Samsung’s next flagship smartphone will be called the “Galaxy Note 7,” and the South Korean conglomerate is not trying to keep the moniker under wraps. In an invitation issued Tuesday, the company announced it would unveil the new phablet on Aug. 2 during an event, which has been named “7 Unpacked.”
The event will be held in New York City at 11:00 a.m. EDT while there will also be satellite events simultaneously taking place in London and Rio de Janeiro. In the same statement, Samsung also explained why it decided to name the device Note 7, rather than Note 6, considering the current Note model is called the “Galaxy Note 5.”
“First and foremost though, you might be curious as to why it’s called Galaxy Note7 instead of Galaxy Note6. There are a couple reasons why. First, the Galaxy Note7 will complement our Galaxy S7 and S7 edge, and unify our product portfolio. Second, the Galaxy Note7 will minimize confusion about the latest mobile technology from Samsung, and provide full alignment with Galaxy S smartphone,” Samsung said.
Features and specs
The Galaxy Note 7 is expected to come with multiple improvements compared to its predecessor. The Galaxy Note 5, which was unveiled on Aug. 13, 2015, faced a lot of criticism for lacking a microSD card slot. Since Samsung included that feature in the Galaxy S7, which was announced at the Mobile World Congress earlier this year, tech enthusiasts now expect the same to be featured in the upcoming Galaxy Note 7.
Samsung recently released a new mobile storage format based on UFS 1.0, which is expected to provide read and write speeds that are five times better than conventional microSD cards. However, these new UFS cards are not compatible with the existing microSD card sockets, leading many to speculate that the Galaxy Note 7 might feature a hybrid UFS/microSD card slot.
A dual-curved display, similar to what is found in the existing Galaxy S7 edge, is another widely expected feature that the Galaxy Note 7 could incorporate. If the device indeed comes with a dual-curved display, it will be the first of its kind to sport such a feature, considering the existing Note Edge’s display is curved only on one side. In terms of resolution, Samsung is likely to continue with the 2K display.
Samsung's heart rate monitor featured on the rear of the Galaxy S6 and Galaxy S7 has come under sharp criticism for not being as accurate as claimed by the company. But, if ongoing rumors turn out to be accurate, Samsung is looking to counter this criticism by adding an iris scanner to the Galaxy Note 7. According to reports, the iris scanner could prove really useful as a new biometric security measure that will be much better than the existing fingerprint sensors.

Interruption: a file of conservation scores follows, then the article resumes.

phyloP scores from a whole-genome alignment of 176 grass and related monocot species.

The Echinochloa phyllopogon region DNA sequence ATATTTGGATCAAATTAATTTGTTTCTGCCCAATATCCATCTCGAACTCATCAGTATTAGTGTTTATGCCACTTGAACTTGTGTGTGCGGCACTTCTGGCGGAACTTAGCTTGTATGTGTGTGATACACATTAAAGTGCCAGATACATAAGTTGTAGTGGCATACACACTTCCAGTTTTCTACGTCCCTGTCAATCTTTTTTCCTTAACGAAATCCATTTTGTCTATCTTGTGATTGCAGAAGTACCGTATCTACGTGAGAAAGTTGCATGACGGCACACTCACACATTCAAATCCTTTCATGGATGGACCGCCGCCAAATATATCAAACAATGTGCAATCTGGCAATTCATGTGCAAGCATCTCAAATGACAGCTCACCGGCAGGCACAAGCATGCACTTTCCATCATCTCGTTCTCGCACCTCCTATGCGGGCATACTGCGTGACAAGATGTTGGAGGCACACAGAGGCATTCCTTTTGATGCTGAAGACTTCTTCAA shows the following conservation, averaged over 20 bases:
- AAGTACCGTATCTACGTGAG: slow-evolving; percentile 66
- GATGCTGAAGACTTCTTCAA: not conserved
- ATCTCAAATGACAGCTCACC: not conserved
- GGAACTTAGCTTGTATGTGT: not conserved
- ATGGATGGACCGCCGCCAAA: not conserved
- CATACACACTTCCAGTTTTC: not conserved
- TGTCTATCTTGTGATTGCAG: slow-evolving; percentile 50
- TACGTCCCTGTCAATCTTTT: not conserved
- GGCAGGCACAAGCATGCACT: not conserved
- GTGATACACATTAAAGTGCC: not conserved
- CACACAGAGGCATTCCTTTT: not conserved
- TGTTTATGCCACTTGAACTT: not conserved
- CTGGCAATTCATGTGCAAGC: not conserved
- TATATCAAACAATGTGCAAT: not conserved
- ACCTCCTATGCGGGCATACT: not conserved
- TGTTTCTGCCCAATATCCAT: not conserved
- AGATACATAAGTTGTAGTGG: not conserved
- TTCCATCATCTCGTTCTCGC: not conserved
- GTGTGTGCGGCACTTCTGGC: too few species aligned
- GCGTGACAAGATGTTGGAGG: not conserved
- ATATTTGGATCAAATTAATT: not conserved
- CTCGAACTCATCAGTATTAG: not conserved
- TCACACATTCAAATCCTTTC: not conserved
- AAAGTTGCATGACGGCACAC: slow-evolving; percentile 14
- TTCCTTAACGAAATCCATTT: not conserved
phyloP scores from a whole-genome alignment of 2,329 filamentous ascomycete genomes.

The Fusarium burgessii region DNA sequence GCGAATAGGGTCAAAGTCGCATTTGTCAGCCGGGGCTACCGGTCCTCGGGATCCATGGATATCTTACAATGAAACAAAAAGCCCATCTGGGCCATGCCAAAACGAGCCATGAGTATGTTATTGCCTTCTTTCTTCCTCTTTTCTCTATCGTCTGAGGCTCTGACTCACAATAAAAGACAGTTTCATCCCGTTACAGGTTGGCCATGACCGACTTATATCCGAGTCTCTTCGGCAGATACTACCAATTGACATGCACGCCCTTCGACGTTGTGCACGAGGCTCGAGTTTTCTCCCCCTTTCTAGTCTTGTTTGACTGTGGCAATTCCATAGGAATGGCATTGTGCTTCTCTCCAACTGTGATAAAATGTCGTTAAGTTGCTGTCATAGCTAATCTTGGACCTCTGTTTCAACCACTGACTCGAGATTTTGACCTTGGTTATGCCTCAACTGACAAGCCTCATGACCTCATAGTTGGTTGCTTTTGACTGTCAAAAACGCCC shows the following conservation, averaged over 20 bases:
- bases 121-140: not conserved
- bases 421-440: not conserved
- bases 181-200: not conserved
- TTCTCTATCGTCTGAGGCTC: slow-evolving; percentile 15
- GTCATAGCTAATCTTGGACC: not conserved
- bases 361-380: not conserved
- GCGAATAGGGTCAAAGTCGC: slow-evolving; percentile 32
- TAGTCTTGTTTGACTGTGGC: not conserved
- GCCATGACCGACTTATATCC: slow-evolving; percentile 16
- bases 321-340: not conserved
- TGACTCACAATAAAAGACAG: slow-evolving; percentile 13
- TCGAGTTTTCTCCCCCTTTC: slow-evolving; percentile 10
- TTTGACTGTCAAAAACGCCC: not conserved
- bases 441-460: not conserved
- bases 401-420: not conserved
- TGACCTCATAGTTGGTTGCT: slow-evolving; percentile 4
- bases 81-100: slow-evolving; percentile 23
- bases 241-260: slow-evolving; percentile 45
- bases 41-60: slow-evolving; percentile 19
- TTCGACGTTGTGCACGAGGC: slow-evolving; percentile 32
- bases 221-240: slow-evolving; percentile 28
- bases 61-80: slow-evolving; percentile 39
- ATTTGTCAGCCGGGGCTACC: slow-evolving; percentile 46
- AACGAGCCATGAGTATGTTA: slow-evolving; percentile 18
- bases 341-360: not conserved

Unlike many smartphone manufacturers, who have already embraced the new USB-C standard, Samsung is still stuck with the microUSB port because it supports the popular Gear VR headset, which uses the port to connect with the phone.
A recent leak suggested that the Galaxy Note 7 would feature a USB Type-C port on the bottom, which is in line with reports saying that Samsung is planning to announce a new version of its virtual reality headset Gear VR that would be compatible with Galaxy Note 7′s USB Type-C port.
When it comes to processing speed, the Galaxy Note 7 is expected to be powered by the company’s own Exynos 8893 processor in developing markets and Qualcomm’s Snapdragon 821 processor in bigger markets like the U.S. The Snapdragon 821, which Qualcomm announced Monday, is an upgraded version of the Snapdragon 820 that powers some variants of the Galaxy S7 and the Galaxy S7 edge. It is also said to deliver a 10 percent performance increase over the 820.
In addition, the Galaxy Note 7 could also come with 6GB of LPDDR4 RAM, 64GB/128GB/256GB of storage, a large 4,000mAh battery and an upgraded S-Pen with improved Bluetooth LE hardware.
South Korea’s ET News reported last month that Samsung was planning to have 5 million Galaxy Note 7 units ready for when the phone launches on Aug. 2. The report said that the company would produce 2.5 million phones in July and another 2.5 million in August, making a total of 5 million units available straight after launch.
The report also stated that Samsung has decided to increase its initial supply compared to last year's Galaxy Note 5, which had 5 million units for the entire first quarter since it went on sale.